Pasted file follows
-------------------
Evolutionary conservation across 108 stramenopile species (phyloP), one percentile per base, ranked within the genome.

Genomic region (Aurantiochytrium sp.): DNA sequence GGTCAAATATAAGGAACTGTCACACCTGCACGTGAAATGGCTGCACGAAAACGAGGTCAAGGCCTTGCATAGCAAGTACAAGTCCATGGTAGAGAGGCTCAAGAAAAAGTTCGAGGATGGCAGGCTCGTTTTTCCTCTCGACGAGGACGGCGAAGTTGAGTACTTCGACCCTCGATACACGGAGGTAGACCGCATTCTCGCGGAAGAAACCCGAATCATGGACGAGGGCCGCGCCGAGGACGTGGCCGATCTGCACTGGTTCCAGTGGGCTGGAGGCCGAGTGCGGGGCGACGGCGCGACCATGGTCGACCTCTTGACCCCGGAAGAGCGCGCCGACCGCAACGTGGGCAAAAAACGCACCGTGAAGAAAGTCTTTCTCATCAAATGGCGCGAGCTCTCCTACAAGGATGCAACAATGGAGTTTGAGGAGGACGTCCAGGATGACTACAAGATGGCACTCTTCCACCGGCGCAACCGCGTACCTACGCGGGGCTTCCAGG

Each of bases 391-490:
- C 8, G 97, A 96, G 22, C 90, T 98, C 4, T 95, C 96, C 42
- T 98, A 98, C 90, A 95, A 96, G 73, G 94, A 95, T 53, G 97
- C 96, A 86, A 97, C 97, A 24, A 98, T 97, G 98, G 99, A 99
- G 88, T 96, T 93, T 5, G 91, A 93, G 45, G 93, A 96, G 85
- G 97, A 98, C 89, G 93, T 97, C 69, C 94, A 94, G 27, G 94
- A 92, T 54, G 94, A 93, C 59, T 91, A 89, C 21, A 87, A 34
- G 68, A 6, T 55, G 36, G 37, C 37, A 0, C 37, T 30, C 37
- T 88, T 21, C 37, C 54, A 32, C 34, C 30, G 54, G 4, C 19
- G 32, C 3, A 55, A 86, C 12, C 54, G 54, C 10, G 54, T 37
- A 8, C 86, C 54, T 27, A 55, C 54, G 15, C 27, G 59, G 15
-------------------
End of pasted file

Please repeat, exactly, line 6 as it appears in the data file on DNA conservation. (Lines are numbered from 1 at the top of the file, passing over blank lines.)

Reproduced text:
- C 96, A 86, A 97, C 97, A 24, A 98, T 97, G 98, G 99, A 99